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Scene 1

The Ring of the Nibelungen is a very famous opera, composed by Richard Wagner in the mid-to-late nineteenth century. This opera actually consists of four operas in one, so it is a tetralogy or a story with four major parts.

This first opera, which we just heard a synopsis of, is called Das Rheingold. And of course the story, as you heard, is about the Rhinegold. The Rhine is a river in Germany. When Wagner was compiling the European mythology in order to construct his mythical vision, he placed the gold in the Rhine itself, in this famous river, to emphasize the Germanic roots of the myth.

This story of the Rhinegold is a prologue or a preface; it is the introduction to the main story. Das Rheingold is the archaic past upon which the remaining three operas are founded. So it is important for the audience of Das Rheingold to understand the point of the opera and to understand the conflicts that are expressed in it. It is these conflicts, related to Alberich and the Rhinegold and the Gods, that play out over the course of the remaining three operas.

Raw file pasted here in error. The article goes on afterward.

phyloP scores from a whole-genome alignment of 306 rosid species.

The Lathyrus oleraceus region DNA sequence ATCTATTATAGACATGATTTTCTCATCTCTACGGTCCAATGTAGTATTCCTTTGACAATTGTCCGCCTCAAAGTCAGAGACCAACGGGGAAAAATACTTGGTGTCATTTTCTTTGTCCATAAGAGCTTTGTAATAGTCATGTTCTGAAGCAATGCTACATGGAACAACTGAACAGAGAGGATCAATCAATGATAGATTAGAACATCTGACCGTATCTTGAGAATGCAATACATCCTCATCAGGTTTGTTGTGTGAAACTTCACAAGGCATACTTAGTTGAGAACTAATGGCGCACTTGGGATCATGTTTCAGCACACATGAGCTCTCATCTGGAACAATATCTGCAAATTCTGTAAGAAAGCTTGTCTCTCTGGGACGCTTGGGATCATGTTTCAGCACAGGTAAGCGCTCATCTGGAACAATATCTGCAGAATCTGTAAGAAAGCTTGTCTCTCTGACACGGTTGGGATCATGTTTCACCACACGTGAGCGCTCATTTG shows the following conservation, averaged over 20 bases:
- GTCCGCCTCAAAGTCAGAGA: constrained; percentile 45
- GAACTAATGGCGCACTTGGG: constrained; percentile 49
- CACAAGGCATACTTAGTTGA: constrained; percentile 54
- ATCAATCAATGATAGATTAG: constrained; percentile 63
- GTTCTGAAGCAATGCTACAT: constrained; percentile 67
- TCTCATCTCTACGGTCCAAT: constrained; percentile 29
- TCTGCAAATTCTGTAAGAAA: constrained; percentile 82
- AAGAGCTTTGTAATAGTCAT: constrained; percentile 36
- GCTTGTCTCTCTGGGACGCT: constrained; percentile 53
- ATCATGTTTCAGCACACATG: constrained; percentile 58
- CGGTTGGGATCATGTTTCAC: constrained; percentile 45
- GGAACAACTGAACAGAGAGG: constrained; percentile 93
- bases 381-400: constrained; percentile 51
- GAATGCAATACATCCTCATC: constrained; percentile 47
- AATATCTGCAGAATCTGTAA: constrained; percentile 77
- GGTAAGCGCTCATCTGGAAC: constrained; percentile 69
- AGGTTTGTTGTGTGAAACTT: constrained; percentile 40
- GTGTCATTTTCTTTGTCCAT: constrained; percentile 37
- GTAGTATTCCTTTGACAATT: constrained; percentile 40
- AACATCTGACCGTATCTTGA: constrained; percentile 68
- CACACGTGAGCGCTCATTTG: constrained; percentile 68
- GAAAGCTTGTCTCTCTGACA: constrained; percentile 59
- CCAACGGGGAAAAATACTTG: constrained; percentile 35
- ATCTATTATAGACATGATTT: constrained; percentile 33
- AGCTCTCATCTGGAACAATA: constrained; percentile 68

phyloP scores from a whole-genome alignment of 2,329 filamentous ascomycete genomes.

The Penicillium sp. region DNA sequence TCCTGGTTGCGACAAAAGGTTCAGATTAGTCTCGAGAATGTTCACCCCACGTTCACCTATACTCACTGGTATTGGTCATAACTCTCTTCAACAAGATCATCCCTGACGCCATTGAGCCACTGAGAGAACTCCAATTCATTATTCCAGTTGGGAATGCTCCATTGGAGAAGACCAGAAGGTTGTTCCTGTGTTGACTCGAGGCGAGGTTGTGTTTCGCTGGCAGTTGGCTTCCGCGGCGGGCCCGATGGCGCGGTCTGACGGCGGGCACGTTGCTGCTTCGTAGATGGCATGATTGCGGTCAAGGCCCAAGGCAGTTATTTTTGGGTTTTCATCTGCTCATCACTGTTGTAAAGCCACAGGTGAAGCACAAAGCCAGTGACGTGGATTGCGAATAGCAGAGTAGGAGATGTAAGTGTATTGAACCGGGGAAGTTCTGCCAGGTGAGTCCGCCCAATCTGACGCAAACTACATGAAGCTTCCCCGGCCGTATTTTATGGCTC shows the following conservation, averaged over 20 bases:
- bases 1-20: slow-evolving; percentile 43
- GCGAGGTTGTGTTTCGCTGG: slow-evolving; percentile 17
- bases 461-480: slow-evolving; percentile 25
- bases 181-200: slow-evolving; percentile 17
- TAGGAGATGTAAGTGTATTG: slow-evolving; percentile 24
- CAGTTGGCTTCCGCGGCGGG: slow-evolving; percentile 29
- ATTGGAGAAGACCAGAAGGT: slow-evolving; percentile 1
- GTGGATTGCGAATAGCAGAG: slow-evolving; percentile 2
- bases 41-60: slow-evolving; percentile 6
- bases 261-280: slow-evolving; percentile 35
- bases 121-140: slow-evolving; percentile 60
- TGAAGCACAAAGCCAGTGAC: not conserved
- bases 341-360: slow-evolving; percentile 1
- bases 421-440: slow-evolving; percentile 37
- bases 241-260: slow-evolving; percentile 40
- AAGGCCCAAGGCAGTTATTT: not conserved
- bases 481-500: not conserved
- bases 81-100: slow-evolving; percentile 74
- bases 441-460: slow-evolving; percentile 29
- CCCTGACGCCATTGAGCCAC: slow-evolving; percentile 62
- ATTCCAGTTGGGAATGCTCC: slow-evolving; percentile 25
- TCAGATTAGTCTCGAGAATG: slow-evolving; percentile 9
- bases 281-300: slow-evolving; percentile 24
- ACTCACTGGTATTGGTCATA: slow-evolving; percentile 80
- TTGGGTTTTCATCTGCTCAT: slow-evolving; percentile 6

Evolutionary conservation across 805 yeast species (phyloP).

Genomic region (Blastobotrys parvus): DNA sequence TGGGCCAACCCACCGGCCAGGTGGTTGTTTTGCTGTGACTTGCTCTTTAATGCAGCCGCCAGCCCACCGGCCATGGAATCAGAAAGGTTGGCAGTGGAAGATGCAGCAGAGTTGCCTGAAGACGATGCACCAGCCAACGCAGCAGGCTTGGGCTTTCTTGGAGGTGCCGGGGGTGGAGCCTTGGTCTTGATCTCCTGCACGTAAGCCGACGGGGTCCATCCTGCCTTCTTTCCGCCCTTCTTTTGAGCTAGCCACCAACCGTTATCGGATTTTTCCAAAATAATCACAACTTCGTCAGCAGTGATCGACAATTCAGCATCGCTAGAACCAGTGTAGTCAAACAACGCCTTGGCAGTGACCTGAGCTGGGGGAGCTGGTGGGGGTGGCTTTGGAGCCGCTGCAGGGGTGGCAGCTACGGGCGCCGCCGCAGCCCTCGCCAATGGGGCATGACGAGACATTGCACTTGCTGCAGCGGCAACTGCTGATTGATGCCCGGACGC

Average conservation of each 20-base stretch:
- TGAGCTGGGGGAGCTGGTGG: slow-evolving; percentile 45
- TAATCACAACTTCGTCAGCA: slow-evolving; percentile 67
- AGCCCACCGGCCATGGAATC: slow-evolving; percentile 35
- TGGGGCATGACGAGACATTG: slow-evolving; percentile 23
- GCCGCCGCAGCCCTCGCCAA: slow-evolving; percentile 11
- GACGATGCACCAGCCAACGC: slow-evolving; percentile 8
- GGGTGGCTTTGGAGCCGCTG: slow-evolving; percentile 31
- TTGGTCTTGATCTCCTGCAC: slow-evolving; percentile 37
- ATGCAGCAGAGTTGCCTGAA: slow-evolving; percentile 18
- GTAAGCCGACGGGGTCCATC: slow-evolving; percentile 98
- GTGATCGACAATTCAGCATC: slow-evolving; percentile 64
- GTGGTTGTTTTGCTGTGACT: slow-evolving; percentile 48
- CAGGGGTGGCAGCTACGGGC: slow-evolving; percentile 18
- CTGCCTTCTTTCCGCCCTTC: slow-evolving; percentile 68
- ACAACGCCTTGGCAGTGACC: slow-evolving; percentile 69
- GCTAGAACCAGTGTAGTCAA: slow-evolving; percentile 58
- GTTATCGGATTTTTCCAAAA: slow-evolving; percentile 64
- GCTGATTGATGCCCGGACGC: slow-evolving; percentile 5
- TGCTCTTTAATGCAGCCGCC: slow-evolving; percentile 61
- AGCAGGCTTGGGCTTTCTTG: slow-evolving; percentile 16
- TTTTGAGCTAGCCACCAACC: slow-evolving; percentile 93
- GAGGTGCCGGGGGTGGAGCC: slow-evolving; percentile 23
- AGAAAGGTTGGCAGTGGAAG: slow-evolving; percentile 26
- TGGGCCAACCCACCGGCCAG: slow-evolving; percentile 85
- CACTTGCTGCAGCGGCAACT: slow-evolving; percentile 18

Of course, The Ring of the Nibelungen is a very famous opera, famous mostly because of its psychological impact. When Wagner wrote and prepared this opera he revolutionized drama, music, theater. All these aspects of creative endeavor changed because of this opera, and people of the age in which he wrote it were strongly polarized, either for and against; Wagner was on everyone's lips. In fact, it is related that Karl Marx complained about this. Marx said, “It is so tiresome that wherever you go, people always ask you what you think of Wagner.” It is hard for us in this time to really understand the impact that the operas had, because so much of what is common now in our music and in our entertainment, in theater, in movies, is actually based upon the revolution incited by Wagner. But that is not the intention of these lectures. What we propose to investigate is the actual meaning of these stories, the actual content. What inspired them? What are they actually communicating?